The debate about which foods belong in a “healthy diet” (and which don’t) is ongoing – especially when it comes to diabetes. Are carbs the enemy? Should you cut out gluten? Should you sign up for that 21-day detox? And, one of the most controversial questions: Should you drink diet soda? While many organizations, such as the ADA and AND take a fairly neutral stance on artificial sweeteners found in diet sodas, stating that there is room for nutritive sweeteners (non-caloric, alternative sweeteners) in an otherwise healthy diet, I personally take a more conservative approach with my clients. Nutritional science is still a relatively new scientific field, relative to other bodies of scientific research, leaving a lot to still be discovered about long-term effects of many processed foods that have not even been around for a century. In general, I am an advocate for whole foods—foods that are as minimally processed as possible and provide an abundance of nutritive value to those that consume them. Within this logic, since diet sodas fall short of providing any nutritional value, they should be treated more as a novelty than a dietary staple. If you are still on the fence about consuming diet sodas regularly, here are some things to consider before picking up that sugar-free cola: Even “natural” sugar alternatives are processed Some sodas get their sweetness from more natural sources than others – but this doesn’t necessarily mean it’s good for you. Stevia, for instance, is a sugar substitute derived from the stevia plant, which has been used for over a thousand years by native tribes in South America to sweeten foods and teas. Unfortunately, the stevia that is found in your local grocery store is a cousin far removed from the traditional stevia leaf vers Continue reading >>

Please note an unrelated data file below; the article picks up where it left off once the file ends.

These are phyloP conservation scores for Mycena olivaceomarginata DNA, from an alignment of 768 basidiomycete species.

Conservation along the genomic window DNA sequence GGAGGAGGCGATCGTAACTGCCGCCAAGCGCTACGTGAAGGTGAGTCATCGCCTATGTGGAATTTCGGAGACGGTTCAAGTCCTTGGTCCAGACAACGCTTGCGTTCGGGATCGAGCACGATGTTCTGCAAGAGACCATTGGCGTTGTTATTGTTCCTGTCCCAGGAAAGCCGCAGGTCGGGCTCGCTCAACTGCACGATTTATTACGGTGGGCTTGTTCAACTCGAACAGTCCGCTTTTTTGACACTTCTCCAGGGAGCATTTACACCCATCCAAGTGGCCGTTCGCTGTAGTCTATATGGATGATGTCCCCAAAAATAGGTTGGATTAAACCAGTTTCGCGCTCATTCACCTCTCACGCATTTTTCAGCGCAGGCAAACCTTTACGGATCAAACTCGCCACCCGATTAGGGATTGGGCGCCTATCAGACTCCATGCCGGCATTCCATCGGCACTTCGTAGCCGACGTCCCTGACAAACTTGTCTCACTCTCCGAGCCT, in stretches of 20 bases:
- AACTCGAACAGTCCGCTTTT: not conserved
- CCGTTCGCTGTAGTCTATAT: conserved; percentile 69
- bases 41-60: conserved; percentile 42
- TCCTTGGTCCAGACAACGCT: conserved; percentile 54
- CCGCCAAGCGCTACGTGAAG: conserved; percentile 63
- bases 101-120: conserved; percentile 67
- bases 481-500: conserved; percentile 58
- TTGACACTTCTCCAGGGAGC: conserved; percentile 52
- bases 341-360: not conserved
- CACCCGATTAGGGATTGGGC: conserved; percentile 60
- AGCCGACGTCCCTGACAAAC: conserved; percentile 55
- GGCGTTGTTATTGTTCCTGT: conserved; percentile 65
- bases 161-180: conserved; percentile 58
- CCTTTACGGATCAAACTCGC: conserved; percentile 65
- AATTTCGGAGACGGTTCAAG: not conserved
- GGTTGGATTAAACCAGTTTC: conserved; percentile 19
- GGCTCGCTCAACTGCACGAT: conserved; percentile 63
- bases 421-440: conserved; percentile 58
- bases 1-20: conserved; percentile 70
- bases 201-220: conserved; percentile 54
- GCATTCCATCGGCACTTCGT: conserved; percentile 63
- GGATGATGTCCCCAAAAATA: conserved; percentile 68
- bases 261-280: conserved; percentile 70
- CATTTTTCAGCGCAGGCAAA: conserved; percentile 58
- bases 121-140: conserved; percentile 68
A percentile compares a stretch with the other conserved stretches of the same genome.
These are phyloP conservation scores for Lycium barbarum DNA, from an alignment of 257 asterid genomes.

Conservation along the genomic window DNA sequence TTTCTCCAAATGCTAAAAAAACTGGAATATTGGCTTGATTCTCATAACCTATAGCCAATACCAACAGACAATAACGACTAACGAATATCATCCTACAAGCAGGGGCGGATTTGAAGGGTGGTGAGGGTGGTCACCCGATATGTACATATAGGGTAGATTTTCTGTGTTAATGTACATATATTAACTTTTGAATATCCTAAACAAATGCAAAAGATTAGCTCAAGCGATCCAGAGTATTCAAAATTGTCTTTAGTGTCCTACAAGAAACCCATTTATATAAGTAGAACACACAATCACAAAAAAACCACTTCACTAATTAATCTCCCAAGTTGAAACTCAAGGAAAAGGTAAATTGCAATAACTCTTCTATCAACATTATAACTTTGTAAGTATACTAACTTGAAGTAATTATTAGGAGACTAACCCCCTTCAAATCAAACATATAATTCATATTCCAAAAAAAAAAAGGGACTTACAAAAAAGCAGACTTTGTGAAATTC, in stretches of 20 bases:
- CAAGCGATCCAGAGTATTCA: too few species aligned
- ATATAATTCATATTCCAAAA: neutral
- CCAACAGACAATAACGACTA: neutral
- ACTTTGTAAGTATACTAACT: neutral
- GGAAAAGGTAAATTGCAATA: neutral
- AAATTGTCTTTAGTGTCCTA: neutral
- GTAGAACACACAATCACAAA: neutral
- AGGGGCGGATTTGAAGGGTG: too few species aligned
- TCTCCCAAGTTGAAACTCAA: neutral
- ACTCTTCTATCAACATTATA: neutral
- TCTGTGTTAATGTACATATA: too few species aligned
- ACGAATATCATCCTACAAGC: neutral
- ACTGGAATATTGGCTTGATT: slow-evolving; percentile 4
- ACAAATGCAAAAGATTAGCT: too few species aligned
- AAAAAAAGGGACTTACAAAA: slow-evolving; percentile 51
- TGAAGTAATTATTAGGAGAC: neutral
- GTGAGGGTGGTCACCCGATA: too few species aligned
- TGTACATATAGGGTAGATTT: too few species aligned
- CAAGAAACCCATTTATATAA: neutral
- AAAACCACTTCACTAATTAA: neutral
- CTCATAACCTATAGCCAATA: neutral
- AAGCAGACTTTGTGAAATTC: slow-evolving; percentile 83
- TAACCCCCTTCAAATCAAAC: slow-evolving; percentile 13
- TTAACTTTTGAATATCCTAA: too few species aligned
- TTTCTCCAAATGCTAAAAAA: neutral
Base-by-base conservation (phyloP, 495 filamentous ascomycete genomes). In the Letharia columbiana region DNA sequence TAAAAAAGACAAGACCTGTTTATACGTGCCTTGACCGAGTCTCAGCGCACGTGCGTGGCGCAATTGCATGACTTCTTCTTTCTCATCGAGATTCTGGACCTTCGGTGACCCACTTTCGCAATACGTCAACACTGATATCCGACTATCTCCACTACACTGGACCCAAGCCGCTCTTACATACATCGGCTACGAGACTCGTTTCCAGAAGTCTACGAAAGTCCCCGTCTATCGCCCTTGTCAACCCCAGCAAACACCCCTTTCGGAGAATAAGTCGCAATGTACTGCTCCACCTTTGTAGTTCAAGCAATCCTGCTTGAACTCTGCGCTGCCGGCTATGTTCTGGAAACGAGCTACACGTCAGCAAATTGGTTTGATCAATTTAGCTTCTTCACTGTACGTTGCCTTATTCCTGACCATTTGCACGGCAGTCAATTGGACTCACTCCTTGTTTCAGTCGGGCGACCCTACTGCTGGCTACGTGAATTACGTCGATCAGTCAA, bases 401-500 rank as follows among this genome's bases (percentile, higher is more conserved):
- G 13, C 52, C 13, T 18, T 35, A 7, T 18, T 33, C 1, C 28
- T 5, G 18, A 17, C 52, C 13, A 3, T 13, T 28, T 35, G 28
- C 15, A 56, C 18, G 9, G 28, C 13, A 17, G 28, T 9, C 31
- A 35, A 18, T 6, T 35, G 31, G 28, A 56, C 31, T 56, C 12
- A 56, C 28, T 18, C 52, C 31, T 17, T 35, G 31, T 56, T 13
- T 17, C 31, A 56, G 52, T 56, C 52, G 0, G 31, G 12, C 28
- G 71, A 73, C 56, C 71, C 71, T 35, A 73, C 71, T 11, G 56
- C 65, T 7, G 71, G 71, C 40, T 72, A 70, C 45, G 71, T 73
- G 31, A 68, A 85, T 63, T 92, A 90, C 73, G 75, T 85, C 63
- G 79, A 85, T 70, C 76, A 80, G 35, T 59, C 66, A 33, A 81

Is Diet Soda Ok For People With Diabetes?

Is Diet Soda Ok For People With Diabetes?